On The Download: Middle Brother
First Published: March 8, 2011 8:15 PM EST Credit: Amy Hobbs
LOS ANGELES, Calif. -- Sometimes it’s difficult for me to write reviews when I like a project way too much. I don’t want to come off as a blathering, ranting and raving fan. This is one of those times due to the debut, self-titled disc by “supergroup” Middle Brother, comprised of John McCauley of Deer Tick, Taylor Goldsmith of Dawes, and Matt Vasquez of Delta Spirit.
I am a huge fan of all three groups so anticipation for the collaboration was high, which can sometimes be a bad thing. John McCauley actually told me about Middle Brother when I interviewed Deer Tick well over a year ago, and at that point the album had already been recorded. That’s a long time to wait, and I have found that usually something that highly anticipated is destined to disappoint. Not in this case; the Middle Brother album truly lives up to the sum of its parts.
All three members trade off vocal (and instrumentation) duties on the disc, sometimes even on the same song and they really play on their own strengths. McCauley’s signature heartbreaking rasp, Goldsmith’s subdued perfection and Vasquez’s ragged Neil Young-esque howl all work perfectly on their respective tracks as well as combine to harmonize on beautiful choruses destined to be engrained in your mind for days to come.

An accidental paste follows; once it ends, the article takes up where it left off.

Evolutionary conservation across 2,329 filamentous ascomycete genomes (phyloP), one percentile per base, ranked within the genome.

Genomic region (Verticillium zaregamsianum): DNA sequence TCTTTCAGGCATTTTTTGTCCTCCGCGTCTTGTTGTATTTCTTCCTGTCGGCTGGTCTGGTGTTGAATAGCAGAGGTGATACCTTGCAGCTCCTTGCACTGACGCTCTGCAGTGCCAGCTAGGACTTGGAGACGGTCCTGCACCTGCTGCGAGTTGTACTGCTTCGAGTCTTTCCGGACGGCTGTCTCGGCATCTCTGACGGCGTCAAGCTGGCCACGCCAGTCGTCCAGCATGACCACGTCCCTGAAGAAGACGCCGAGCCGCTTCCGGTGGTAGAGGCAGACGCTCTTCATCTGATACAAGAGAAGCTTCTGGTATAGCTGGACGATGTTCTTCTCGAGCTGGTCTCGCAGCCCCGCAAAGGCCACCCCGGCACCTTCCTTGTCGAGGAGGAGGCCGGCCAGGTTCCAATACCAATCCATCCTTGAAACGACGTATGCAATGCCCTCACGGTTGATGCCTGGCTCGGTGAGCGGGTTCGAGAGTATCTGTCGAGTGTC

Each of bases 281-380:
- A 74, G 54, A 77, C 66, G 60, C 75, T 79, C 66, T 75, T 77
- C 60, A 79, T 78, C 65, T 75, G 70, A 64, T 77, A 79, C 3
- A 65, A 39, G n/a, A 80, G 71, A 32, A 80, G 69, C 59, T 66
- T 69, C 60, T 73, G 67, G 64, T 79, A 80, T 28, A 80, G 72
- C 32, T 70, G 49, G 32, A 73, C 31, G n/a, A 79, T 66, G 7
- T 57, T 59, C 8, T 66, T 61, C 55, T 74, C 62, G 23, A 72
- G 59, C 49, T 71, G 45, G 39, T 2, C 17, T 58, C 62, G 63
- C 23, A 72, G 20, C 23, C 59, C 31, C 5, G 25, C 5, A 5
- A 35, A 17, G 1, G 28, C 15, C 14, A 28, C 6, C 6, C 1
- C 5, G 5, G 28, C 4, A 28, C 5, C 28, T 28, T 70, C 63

Album opener “Daydreaming” and “Mom and Dad” find a road weary McCauley lamenting on loves lost and booze fueled heartbreak, while he channels Buddy Holly and the Crickets on the rocking title track.
Vasquez shines above the off-kilter beat of “Theater,” and the Doo-Wop laced “Someday.”
Taylor Goldsmith gets deep lyrically on the folksy “Wilderness,” and really lets loose on the aptly title “Blood and Guts.”
They make the sole cover song on the disc (The Replacements “Portland”) truly their own, singing on the chorus “It’s too late to turn back here we go…” summing up what I for one hope is a long future for them together as a group.
It’s rare that you find an album, especially this early in the year, packed wall to wall with gems, but here it is, 12 brilliantly well-written, concise diverse tracks, already my vote for album of the year.
A true rock record, not alternative, not adult pop, alt-country or singer/songwriter… Rock at it’s finest. Damn, there I go again with the ranting and raving.
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